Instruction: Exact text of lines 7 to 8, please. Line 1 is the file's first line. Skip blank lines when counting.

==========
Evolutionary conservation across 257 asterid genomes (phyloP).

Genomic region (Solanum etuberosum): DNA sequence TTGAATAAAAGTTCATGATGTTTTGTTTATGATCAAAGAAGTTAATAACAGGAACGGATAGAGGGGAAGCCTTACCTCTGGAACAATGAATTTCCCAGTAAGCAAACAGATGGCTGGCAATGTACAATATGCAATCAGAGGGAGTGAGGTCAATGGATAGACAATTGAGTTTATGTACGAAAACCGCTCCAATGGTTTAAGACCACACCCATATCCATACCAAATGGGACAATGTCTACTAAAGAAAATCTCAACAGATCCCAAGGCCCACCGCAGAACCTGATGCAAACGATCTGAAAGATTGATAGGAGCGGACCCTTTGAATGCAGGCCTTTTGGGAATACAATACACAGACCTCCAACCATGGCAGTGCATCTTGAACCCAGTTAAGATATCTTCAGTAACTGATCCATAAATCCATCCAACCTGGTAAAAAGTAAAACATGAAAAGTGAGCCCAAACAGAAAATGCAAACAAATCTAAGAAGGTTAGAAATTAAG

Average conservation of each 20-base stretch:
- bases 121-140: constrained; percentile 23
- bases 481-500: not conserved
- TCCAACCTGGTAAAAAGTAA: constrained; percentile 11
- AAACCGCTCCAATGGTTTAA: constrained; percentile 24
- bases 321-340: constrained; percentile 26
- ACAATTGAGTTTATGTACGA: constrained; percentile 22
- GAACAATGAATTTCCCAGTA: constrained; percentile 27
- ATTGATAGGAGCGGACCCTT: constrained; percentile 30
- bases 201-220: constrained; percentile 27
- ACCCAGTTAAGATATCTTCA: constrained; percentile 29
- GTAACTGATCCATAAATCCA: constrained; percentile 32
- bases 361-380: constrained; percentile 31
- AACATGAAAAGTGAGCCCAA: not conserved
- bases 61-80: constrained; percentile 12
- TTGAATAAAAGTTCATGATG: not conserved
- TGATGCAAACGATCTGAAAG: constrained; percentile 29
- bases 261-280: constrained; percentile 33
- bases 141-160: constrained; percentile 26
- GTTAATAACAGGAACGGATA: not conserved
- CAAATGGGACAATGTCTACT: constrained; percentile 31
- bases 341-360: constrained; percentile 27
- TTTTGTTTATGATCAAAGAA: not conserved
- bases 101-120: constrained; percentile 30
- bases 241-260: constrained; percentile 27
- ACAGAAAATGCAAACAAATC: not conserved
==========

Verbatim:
- AAACCGCTCCAATGGTTTAA: constrained; percentile 24
- bases 321-340: constrained; percentile 26